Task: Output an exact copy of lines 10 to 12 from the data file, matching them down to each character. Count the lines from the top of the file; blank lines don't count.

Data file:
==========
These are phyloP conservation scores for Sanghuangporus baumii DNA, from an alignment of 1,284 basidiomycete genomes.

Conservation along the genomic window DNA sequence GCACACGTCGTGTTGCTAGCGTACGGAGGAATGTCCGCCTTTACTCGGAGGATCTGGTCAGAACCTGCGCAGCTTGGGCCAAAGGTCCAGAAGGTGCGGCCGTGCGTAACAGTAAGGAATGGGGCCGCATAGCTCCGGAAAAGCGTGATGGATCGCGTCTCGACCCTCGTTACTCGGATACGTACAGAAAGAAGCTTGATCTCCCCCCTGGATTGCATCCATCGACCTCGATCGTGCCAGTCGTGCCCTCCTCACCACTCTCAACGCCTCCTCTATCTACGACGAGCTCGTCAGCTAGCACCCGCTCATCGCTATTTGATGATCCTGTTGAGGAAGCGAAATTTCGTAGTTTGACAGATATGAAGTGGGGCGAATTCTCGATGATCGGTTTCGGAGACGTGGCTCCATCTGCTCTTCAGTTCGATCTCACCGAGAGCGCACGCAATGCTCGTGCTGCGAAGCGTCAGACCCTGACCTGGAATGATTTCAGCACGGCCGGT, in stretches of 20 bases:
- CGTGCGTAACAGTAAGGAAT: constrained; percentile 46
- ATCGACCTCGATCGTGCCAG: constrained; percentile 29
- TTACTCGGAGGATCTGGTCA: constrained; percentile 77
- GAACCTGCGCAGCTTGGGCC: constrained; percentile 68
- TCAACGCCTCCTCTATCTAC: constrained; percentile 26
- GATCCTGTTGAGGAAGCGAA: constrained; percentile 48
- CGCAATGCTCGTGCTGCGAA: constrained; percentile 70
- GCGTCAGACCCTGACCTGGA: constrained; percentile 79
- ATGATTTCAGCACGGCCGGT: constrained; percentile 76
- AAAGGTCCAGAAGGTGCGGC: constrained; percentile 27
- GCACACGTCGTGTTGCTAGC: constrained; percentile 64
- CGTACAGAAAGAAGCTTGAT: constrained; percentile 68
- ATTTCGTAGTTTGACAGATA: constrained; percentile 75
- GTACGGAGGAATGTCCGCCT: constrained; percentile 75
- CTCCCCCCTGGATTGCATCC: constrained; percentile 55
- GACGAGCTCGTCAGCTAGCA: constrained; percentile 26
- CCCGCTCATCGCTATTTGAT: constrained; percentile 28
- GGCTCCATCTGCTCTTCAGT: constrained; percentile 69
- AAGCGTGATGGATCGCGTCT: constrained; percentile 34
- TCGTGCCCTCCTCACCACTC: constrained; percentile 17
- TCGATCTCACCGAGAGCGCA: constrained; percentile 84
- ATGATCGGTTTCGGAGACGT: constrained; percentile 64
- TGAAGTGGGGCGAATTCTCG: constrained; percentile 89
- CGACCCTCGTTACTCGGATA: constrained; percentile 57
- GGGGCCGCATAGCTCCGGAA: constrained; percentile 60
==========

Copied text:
- GCGTCAGACCCTGACCTGGA: constrained; percentile 79
- ATGATTTCAGCACGGCCGGT: constrained; percentile 76
- AAAGGTCCAGAAGGTGCGGC: constrained; percentile 27